Fossil Jellyfish XL - SOLD 3.32"
Fossil Jellyfish XL - SOLD 3.32"
This specimen is an 3.32" ichnofossil of an Essexella, an extinct genus of scyphozoan jellyfish dating to the Late Carboniferous Period (c. 300,000,000 years ago).
Such soft body structures are usually lost to time, but at Mazon Creek, Illinois, a unique fossil record captures cycles of rapid coastal flooding that combined layers of ocean sediment with iron-rich groundwater to produce tough ironstone nodules. This makes it possible for incredibly rare soft fossils like jellyfish to be found inside concretions.
📸 A Small, Large, and Extra Large Fossil Jellyfish for size comparison
Open up history
At Mazon Creek in Illinois, collectors gather to search the riverside for ancient stones that hold a portal to another world. 300 million years ago, this place was a site where land met the sea and a Paleozoic delta played host to all forms of life and evolution.
These fossils are rare 300,000,000 year old imprints of a soft-bodied organism, the jellyfish Essexella. It is incredibly difficult to find fossils of soft creatures like jellyfish and cephalopods, as their remains decay quickly and leave behind no bones. The unique conditions at Mazon Creek though allowed for these fossils to form like fingerprints of history on stone.
📸 Several sizes of Fossil Jellyfish on the Included stands
Each fossil jellyfish comes as a split concretion pair, allowing you to easily open and discover the prehistoric imprint inside. Included are three (3) acrylic stands that you can use to display your jellyfish in different ways. Both large and small sizes ship inside our sturdy shipping cartons. Each half of the specimen is carefully wrapped in bubble wrap, and a small information card is included that also serves as the certificate of authenticity.
These fossils are incredible portals to the past and make fantastic display pieces. Show off the interior of the specimen or leave both halves joined to provide a surprise for visitors!
📸 An artist's depiction of Essexella at Mazon Creek
MORE ABOUT FOSSIL JELLYFISH AND MAZON CREEK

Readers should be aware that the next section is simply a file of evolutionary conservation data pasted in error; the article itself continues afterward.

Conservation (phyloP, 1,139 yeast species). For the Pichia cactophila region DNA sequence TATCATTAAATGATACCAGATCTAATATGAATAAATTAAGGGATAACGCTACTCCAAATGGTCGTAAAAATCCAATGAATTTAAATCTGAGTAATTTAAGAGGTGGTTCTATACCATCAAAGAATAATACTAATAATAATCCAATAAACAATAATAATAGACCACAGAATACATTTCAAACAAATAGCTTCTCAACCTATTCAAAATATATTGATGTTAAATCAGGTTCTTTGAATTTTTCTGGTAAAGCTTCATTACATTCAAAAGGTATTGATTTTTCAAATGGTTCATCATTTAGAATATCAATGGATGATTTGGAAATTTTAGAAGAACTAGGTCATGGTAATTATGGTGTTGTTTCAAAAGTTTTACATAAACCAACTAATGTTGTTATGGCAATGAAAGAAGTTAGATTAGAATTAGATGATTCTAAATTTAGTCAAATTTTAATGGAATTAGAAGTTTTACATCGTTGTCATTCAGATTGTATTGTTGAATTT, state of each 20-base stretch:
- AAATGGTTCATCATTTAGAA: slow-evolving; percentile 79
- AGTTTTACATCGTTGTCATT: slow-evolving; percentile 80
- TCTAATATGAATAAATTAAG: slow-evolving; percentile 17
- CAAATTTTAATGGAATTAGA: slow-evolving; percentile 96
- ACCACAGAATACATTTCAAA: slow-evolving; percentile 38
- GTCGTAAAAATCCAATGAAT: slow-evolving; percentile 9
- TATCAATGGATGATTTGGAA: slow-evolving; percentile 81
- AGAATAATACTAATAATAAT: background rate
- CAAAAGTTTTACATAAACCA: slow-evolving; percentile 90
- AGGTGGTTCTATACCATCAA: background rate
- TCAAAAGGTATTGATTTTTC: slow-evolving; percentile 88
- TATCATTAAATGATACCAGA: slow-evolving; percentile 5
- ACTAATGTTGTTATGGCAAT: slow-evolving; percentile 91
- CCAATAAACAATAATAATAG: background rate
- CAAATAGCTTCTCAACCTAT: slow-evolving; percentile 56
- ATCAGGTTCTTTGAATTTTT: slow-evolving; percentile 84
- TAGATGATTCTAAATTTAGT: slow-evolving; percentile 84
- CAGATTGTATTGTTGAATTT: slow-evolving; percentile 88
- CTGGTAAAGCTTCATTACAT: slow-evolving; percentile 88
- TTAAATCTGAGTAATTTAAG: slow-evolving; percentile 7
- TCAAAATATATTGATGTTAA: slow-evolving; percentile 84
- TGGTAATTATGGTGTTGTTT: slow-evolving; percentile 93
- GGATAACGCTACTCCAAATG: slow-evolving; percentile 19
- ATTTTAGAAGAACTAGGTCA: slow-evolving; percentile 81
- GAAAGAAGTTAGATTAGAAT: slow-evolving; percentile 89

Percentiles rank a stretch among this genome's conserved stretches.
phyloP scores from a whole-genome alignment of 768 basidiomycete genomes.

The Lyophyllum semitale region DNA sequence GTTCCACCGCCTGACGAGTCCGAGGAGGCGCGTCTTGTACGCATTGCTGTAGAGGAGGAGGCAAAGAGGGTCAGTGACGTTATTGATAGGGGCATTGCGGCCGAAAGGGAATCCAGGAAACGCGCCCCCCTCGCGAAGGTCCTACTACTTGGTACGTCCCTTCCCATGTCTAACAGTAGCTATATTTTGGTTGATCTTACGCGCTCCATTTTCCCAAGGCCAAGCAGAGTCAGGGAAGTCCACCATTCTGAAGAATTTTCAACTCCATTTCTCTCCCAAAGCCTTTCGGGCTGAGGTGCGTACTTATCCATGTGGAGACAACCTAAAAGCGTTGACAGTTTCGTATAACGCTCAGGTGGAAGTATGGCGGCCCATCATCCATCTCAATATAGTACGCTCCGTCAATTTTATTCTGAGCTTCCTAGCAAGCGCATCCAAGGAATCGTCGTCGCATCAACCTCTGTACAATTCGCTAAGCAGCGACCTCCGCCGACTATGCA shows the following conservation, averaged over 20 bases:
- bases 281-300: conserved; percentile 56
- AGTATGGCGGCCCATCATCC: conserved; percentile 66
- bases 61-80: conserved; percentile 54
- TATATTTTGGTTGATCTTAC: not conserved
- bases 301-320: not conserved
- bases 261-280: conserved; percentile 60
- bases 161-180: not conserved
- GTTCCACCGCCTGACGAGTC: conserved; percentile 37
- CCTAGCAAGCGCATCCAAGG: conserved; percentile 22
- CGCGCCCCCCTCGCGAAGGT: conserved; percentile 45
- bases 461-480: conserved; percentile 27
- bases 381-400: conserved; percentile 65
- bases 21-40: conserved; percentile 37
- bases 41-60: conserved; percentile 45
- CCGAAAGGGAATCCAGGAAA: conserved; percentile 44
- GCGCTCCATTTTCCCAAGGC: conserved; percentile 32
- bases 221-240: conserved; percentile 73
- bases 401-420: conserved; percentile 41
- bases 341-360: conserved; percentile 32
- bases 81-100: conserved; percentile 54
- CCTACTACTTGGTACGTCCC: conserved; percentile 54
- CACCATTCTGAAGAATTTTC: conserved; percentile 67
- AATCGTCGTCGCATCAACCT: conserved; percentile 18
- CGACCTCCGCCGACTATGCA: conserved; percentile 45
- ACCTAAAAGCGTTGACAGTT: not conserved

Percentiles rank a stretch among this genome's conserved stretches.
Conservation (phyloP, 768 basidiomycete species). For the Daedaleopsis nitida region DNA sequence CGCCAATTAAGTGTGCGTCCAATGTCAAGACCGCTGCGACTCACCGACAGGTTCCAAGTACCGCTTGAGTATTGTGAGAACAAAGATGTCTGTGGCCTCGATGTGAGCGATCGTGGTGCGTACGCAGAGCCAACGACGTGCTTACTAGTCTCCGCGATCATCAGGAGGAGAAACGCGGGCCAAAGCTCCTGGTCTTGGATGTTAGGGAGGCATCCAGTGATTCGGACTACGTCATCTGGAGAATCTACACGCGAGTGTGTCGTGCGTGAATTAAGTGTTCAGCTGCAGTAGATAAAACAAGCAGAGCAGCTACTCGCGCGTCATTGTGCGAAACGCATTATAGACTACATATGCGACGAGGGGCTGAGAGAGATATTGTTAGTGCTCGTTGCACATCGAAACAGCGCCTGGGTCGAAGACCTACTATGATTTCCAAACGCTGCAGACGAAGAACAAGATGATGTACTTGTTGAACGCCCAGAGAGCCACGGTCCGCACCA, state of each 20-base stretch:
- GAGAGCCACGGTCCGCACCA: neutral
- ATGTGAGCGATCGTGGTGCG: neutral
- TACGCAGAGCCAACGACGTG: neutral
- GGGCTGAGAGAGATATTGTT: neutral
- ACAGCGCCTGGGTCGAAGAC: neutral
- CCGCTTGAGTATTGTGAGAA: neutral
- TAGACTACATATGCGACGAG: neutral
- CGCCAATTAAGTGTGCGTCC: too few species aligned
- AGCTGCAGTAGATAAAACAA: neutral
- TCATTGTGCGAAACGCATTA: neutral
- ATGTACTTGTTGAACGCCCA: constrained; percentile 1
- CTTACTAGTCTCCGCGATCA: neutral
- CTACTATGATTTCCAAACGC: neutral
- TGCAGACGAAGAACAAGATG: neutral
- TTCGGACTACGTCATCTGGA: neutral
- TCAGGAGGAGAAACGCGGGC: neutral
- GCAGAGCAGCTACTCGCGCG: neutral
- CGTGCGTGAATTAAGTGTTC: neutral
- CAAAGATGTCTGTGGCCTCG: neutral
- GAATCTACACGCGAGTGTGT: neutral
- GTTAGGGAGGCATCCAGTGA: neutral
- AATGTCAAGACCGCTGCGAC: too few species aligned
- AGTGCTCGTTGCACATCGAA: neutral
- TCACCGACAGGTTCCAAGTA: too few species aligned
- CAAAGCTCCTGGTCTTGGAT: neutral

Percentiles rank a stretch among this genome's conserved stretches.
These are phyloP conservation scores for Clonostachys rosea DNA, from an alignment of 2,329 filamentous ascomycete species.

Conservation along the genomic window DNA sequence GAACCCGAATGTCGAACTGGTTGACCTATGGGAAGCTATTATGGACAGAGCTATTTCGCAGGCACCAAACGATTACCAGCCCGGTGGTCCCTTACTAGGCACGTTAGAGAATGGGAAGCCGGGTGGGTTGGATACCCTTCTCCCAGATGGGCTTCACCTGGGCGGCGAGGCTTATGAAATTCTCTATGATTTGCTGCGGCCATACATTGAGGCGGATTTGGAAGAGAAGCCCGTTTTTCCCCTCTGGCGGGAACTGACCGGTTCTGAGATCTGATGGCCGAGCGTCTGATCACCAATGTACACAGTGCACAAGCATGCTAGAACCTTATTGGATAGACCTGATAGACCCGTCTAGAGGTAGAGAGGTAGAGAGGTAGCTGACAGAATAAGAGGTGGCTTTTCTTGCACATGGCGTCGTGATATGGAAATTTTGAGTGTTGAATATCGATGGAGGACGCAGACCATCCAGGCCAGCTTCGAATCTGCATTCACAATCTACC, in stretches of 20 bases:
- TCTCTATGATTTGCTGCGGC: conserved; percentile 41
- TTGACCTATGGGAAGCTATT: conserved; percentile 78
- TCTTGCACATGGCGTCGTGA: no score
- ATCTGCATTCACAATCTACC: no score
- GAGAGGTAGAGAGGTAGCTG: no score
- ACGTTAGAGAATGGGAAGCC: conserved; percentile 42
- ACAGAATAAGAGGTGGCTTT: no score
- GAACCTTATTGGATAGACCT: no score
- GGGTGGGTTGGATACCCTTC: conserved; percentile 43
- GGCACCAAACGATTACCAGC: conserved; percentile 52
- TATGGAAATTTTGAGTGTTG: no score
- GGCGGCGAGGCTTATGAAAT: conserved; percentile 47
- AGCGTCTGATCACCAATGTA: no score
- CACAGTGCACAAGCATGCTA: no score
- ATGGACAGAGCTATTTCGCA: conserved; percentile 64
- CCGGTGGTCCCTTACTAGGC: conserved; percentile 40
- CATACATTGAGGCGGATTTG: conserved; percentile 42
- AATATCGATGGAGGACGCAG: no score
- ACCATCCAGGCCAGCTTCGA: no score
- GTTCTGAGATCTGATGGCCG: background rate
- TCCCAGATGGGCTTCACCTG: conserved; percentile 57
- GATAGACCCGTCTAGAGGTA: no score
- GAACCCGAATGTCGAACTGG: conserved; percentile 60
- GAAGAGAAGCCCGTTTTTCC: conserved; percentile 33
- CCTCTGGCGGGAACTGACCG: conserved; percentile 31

“While fossils from Africa, Europe, Australia, and India delight our eye [...], none approaches so closely to that parting of the ways as the tiny creatures found on the banks of Mazon Creek, in Illinois.“ -Paleontologist Roy L. Moodie
📸 A small fossil jellyfish. Even the most delicate creatures were preserved
A Fossil Treasure Trove
At Mazon Creek in Illinois, collectors gather to search the riverside for ancient stones that hold a portal to another world. 300 million years ago, this place was a site where land met the sea and a Paleozoic delta played host to all forms of life and evolution. The creatures that lived here were caught in powerful floods, bringing loads of sediment to cement them in time and preserve them for fossilization. Now, after eons, they have been uncovered and teach us about the amazing history of our planet.
The information gathered by the study of Mazon Creek is invaluable. The location’s prolific fossil beds were discovered in the mid 1800s, and since that time over 400 species of prehistoric plants and 320 species of animals have been identified. These animals have been split into two categories: the marine Essex species and the freshwater Braidwood species. Ocean fossils include jellyfish, clams, shrimp, and fish while the Braidwood species contain insects, arachnids, freshwater fish, and even proto-amphibians.
📸 The process of fossilization at Mazon Creek (Source: "Taphonomy of Middle Pennsylvanian Mazon Creek Area Fossil Localities, Northeast Illinois: Significance of Exceptional Fossil Preservation in Syngenetic Concretions")
Why Mazon Creek?